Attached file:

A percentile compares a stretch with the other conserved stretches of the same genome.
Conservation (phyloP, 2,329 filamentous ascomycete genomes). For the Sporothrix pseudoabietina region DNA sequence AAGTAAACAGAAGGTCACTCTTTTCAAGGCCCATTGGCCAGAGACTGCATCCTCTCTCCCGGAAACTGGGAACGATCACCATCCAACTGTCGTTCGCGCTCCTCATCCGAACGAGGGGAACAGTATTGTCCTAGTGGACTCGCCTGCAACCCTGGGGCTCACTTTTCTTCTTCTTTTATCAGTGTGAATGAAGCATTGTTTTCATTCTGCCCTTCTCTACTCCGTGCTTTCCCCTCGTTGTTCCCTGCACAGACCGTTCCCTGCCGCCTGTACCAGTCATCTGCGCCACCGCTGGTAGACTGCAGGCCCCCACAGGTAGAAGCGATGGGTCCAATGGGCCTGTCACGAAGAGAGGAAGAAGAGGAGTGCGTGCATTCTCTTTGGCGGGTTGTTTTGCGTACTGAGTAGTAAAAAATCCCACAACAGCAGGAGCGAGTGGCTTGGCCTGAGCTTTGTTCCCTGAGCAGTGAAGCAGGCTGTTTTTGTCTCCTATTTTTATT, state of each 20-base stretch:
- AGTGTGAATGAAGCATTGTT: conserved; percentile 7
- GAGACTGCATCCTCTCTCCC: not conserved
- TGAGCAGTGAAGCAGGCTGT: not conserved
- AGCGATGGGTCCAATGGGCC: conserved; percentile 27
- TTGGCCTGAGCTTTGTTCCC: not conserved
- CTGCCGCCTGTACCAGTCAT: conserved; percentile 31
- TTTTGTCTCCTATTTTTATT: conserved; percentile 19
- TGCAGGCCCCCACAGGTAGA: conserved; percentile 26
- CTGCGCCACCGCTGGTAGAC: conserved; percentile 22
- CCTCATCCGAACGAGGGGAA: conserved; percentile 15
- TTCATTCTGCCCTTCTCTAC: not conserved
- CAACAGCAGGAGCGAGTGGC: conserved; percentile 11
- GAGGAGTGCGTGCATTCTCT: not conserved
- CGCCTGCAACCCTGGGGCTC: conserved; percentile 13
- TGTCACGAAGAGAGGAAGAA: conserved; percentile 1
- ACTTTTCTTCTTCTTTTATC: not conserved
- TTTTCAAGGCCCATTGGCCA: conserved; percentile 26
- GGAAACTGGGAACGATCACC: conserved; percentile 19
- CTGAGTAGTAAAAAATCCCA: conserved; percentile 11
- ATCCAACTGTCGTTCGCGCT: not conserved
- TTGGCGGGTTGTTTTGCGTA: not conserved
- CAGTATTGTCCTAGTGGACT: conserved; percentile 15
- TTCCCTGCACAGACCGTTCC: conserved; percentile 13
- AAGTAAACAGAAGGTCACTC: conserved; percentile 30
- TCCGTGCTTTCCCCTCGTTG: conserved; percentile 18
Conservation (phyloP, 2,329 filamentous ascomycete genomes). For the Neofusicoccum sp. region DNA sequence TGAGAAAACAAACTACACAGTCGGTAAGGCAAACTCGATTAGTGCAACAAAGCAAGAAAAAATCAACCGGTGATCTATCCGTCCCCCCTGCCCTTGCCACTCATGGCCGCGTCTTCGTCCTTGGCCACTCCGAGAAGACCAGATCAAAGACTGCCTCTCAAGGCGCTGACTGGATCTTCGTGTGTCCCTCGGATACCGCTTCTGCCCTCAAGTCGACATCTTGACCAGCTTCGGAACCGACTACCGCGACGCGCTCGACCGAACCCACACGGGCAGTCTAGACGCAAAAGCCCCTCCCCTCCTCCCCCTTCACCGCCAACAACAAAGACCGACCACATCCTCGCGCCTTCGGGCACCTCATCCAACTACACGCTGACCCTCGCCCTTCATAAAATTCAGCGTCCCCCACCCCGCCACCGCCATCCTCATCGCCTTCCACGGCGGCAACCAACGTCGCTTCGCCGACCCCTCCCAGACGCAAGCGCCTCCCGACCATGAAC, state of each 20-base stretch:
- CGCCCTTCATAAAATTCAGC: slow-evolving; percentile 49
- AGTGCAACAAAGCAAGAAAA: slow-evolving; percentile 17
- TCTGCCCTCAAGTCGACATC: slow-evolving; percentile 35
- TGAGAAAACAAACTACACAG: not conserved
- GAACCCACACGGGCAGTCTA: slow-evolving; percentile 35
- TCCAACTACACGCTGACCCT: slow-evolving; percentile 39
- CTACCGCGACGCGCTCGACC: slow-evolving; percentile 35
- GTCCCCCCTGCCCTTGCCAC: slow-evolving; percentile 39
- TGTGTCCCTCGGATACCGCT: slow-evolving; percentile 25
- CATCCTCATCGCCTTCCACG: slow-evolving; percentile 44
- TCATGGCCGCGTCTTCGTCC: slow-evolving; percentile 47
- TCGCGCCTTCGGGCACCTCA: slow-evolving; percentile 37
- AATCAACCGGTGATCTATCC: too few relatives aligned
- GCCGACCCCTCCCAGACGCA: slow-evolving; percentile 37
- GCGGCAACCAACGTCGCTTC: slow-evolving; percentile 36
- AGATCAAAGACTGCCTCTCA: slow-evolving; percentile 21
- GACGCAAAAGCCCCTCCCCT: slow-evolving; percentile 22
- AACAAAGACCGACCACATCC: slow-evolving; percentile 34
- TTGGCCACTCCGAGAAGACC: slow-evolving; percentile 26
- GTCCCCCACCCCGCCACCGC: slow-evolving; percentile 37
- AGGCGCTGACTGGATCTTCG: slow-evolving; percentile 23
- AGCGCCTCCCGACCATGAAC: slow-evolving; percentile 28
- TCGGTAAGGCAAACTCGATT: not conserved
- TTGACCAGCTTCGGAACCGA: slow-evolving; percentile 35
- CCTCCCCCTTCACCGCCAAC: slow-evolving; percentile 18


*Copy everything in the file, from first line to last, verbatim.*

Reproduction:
A percentile compares a stretch with the other conserved stretches of the same genome.
Conservation (phyloP, 2,329 filamentous ascomycete genomes). For the Sporothrix pseudoabietina region DNA sequence AAGTAAACAGAAGGTCACTCTTTTCAAGGCCCATTGGCCAGAGACTGCATCCTCTCTCCCGGAAACTGGGAACGATCACCATCCAACTGTCGTTCGCGCTCCTCATCCGAACGAGGGGAACAGTATTGTCCTAGTGGACTCGCCTGCAACCCTGGGGCTCACTTTTCTTCTTCTTTTATCAGTGTGAATGAAGCATTGTTTTCATTCTGCCCTTCTCTACTCCGTGCTTTCCCCTCGTTGTTCCCTGCACAGACCGTTCCCTGCCGCCTGTACCAGTCATCTGCGCCACCGCTGGTAGACTGCAGGCCCCCACAGGTAGAAGCGATGGGTCCAATGGGCCTGTCACGAAGAGAGGAAGAAGAGGAGTGCGTGCATTCTCTTTGGCGGGTTGTTTTGCGTACTGAGTAGTAAAAAATCCCACAACAGCAGGAGCGAGTGGCTTGGCCTGAGCTTTGTTCCCTGAGCAGTGAAGCAGGCTGTTTTTGTCTCCTATTTTTATT, state of each 20-base stretch:
- AGTGTGAATGAAGCATTGTT: conserved; percentile 7
- GAGACTGCATCCTCTCTCCC: not conserved
- TGAGCAGTGAAGCAGGCTGT: not conserved
- AGCGATGGGTCCAATGGGCC: conserved; percentile 27
- TTGGCCTGAGCTTTGTTCCC: not conserved
- CTGCCGCCTGTACCAGTCAT: conserved; percentile 31
- TTTTGTCTCCTATTTTTATT: conserved; percentile 19
- TGCAGGCCCCCACAGGTAGA: conserved; percentile 26
- CTGCGCCACCGCTGGTAGAC: conserved; percentile 22
- CCTCATCCGAACGAGGGGAA: conserved; percentile 15
- TTCATTCTGCCCTTCTCTAC: not conserved
- CAACAGCAGGAGCGAGTGGC: conserved; percentile 11
- GAGGAGTGCGTGCATTCTCT: not conserved
- CGCCTGCAACCCTGGGGCTC: conserved; percentile 13
- TGTCACGAAGAGAGGAAGAA: conserved; percentile 1
- ACTTTTCTTCTTCTTTTATC: not conserved
- TTTTCAAGGCCCATTGGCCA: conserved; percentile 26
- GGAAACTGGGAACGATCACC: conserved; percentile 19
- CTGAGTAGTAAAAAATCCCA: conserved; percentile 11
- ATCCAACTGTCGTTCGCGCT: not conserved
- TTGGCGGGTTGTTTTGCGTA: not conserved
- CAGTATTGTCCTAGTGGACT: conserved; percentile 15
- TTCCCTGCACAGACCGTTCC: conserved; percentile 13
- AAGTAAACAGAAGGTCACTC: conserved; percentile 30
- TCCGTGCTTTCCCCTCGTTG: conserved; percentile 18
Conservation (phyloP, 2,329 filamentous ascomycete genomes). For the Neofusicoccum sp. region DNA sequence TGAGAAAACAAACTACACAGTCGGTAAGGCAAACTCGATTAGTGCAACAAAGCAAGAAAAAATCAACCGGTGATCTATCCGTCCCCCCTGCCCTTGCCACTCATGGCCGCGTCTTCGTCCTTGGCCACTCCGAGAAGACCAGATCAAAGACTGCCTCTCAAGGCGCTGACTGGATCTTCGTGTGTCCCTCGGATACCGCTTCTGCCCTCAAGTCGACATCTTGACCAGCTTCGGAACCGACTACCGCGACGCGCTCGACCGAACCCACACGGGCAGTCTAGACGCAAAAGCCCCTCCCCTCCTCCCCCTTCACCGCCAACAACAAAGACCGACCACATCCTCGCGCCTTCGGGCACCTCATCCAACTACACGCTGACCCTCGCCCTTCATAAAATTCAGCGTCCCCCACCCCGCCACCGCCATCCTCATCGCCTTCCACGGCGGCAACCAACGTCGCTTCGCCGACCCCTCCCAGACGCAAGCGCCTCCCGACCATGAAC, state of each 20-base stretch:
- CGCCCTTCATAAAATTCAGC: slow-evolving; percentile 49
- AGTGCAACAAAGCAAGAAAA: slow-evolving; percentile 17
- TCTGCCCTCAAGTCGACATC: slow-evolving; percentile 35
- TGAGAAAACAAACTACACAG: not conserved
- GAACCCACACGGGCAGTCTA: slow-evolving; percentile 35
- TCCAACTACACGCTGACCCT: slow-evolving; percentile 39
- CTACCGCGACGCGCTCGACC: slow-evolving; percentile 35
- GTCCCCCCTGCCCTTGCCAC: slow-evolving; percentile 39
- TGTGTCCCTCGGATACCGCT: slow-evolving; percentile 25
- CATCCTCATCGCCTTCCACG: slow-evolving; percentile 44
- TCATGGCCGCGTCTTCGTCC: slow-evolving; percentile 47
- TCGCGCCTTCGGGCACCTCA: slow-evolving; percentile 37
- AATCAACCGGTGATCTATCC: too few relatives aligned
- GCCGACCCCTCCCAGACGCA: slow-evolving; percentile 37
- GCGGCAACCAACGTCGCTTC: slow-evolving; percentile 36
- AGATCAAAGACTGCCTCTCA: slow-evolving; percentile 21
- GACGCAAAAGCCCCTCCCCT: slow-evolving; percentile 22
- AACAAAGACCGACCACATCC: slow-evolving; percentile 34
- TTGGCCACTCCGAGAAGACC: slow-evolving; percentile 26
- GTCCCCCACCCCGCCACCGC: slow-evolving; percentile 37
- AGGCGCTGACTGGATCTTCG: slow-evolving; percentile 23
- AGCGCCTCCCGACCATGAAC: slow-evolving; percentile 28
- TCGGTAAGGCAAACTCGATT: not conserved
- TTGACCAGCTTCGGAACCGA: slow-evolving; percentile 35
- CCTCCCCCTTCACCGCCAAC: slow-evolving; percentile 18